But on a serious note: I've responded to a few of these "what's so good about a 1911 threads" before. Kimber maybe to blame for the upriseing of the 1911 the way I see it, they went and started makeing 1911's in the mid 90's with custom features and good looks right from the manufacture, and that caught on and inspired several other manufactures to do the same. You can pretty much set a 1911 up for any person or any purpose. From 22LR to 10mm, from a WWII recreation to an IDPA Race gun. Grandpa's arthritis can't handle 45acp anymore, get him a 9mm, that still looks and feels the same. The versatility of the 1911 allows a person to have thier CCW, set up to feel the same way as thier IDPA or thier Hunting Pistol or thier 22LR Plinker. They aren't lego's like AR-15's but they aren't too complicated to work on, as long as you go slow.

I feel naked only haveing 3 - 1911's in my gun safe right now, there was a time I was up to 4 and I've owned 7 different ones now. I shoot about 1000 rounds a month of .45acp, I think I had a stove pipe back in July or maybe it was June, no it was July... that's when I got my 12 year old SA Mil-Spec Champion and fired it for the first time, after spraying some of the rust off with WD-40 and Rem Oil, it still had the 12 year old originial Recoil Spring, since the recoil spring replacement It's been good, I think I'll keep it even though it had that one FTE.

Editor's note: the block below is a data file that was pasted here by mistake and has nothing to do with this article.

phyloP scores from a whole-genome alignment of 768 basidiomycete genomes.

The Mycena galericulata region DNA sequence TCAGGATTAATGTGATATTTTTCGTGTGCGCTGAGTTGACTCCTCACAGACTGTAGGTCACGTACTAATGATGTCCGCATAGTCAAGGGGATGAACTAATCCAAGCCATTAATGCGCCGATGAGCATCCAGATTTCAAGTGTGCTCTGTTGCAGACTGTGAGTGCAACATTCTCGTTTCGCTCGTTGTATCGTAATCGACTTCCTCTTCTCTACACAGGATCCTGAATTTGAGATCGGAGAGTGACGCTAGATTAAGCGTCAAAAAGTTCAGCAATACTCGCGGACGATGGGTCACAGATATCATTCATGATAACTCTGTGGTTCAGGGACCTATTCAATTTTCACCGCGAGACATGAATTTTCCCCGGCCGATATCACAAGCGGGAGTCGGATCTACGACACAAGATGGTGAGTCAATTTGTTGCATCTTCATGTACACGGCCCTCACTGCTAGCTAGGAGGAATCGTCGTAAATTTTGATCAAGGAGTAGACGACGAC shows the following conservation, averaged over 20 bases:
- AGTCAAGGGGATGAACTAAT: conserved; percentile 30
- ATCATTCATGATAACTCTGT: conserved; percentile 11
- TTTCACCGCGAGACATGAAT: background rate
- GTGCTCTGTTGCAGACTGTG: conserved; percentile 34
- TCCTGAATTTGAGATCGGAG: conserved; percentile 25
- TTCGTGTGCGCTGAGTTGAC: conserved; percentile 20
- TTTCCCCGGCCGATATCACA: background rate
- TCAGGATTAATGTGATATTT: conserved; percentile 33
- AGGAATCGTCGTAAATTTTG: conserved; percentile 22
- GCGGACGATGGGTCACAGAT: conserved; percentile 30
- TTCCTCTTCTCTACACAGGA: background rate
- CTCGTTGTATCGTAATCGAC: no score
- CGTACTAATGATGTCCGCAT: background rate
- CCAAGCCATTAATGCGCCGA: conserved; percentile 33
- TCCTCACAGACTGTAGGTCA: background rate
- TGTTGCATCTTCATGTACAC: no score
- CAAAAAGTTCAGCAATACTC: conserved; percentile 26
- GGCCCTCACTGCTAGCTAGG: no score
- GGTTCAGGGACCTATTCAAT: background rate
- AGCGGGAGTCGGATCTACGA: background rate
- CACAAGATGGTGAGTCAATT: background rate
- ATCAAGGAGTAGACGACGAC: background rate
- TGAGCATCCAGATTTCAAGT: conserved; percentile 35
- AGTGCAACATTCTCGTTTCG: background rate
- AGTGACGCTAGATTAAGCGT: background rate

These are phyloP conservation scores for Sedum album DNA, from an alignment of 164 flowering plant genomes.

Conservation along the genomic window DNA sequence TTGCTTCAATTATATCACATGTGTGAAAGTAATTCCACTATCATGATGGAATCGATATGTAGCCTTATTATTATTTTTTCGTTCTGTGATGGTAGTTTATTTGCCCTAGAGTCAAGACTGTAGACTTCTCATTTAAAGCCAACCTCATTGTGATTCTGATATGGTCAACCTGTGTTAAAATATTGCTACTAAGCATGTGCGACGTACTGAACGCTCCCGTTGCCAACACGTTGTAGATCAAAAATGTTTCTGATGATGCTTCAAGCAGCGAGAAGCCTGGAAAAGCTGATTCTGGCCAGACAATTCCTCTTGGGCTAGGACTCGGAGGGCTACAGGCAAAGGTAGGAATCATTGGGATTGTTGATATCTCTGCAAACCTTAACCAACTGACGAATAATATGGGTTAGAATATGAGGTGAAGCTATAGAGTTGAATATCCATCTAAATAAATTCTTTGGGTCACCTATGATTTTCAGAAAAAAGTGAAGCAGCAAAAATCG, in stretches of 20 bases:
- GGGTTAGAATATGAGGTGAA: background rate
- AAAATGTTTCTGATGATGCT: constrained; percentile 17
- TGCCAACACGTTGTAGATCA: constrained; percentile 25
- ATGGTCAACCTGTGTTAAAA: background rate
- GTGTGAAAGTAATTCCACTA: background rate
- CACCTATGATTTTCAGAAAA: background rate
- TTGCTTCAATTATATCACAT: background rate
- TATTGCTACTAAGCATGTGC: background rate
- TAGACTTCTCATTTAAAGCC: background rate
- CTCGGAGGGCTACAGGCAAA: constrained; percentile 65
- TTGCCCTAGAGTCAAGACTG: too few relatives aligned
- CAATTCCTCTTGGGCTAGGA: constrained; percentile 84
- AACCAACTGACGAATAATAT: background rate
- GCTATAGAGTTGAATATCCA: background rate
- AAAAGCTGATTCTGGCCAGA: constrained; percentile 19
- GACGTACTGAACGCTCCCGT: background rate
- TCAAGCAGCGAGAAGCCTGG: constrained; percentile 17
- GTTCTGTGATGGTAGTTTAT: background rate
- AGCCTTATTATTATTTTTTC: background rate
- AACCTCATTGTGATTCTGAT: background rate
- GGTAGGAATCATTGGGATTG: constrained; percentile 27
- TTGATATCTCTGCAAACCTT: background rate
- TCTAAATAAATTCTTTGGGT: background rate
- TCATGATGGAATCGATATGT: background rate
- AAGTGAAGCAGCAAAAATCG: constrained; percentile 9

Sry0fcr
September 25, 2006, 04:25 PM
I'm just waiting for someone to build a polymer frame, hi-cap, striker fired "1911" sans the grip safety. Wilson and Kimber are halfway there...

Bergeron
September 25, 2006, 06:08 PM
In the spirit of what you said, Sry0fcr, I see the elimination of the grip saftey as the next "thing" to hit 1911s. The Series 80, Shwartz Kimbers, and the rest seem to be focusing on doing the job that the grip safety was designed for. In addition to new 1911 buyers who seem to find such devices as acceptable on their 1911s as other designs, old-time 1911 afficiandos like Novak and Cooper are not fans of the grip safety.

I'm not saying that I think all the new ones will be without a grip safety, but I think a significant portion will. This is all to the good, it'll give us more choices.

45auto
September 26, 2006, 08:55 AM
All the FP safeties such as the series 80 and the Kimber/S&W style do "more" than the grip safety. The series 80 does eveything, safety wise, that a "modern gun" does. Meaning, it prevents any AD's or "firings" unless you pull the trigger.

A series 80 1911 without a grip safety would be an instant "seller" IMHO, if done properly. Meaning the "grip safety" would still be the access panel, if you will, to disassemble the "standard" 1911 parts. It just has to made(modified) to fit snug into the mainspring housing so it doesn't move...no "arm" to block the trigger bow, etc. This isn't "rocket science".

I think the 1911 manufacturers, most of them are "dumber than a stump", still believe most 1911 buyers are "traditionalists" and wouldn't stand for it.
Perhaps a "percentage" of the buyers, but I'd bet a lot of 1911 buyers now actually come from other "styles" of handguns and don't have preconceived notions of a 1911. And, many of us long time 1911 users know it doesn't perform any function(series 70) other than possibly preventing you from firing it, letting in dirt and dust, creating sharp edges because of the often poorly fit production 1911's.... would gladly buy one without! :)

Ask me how I really feel. :D

Phil DeGraves
September 26, 2006, 10:24 AM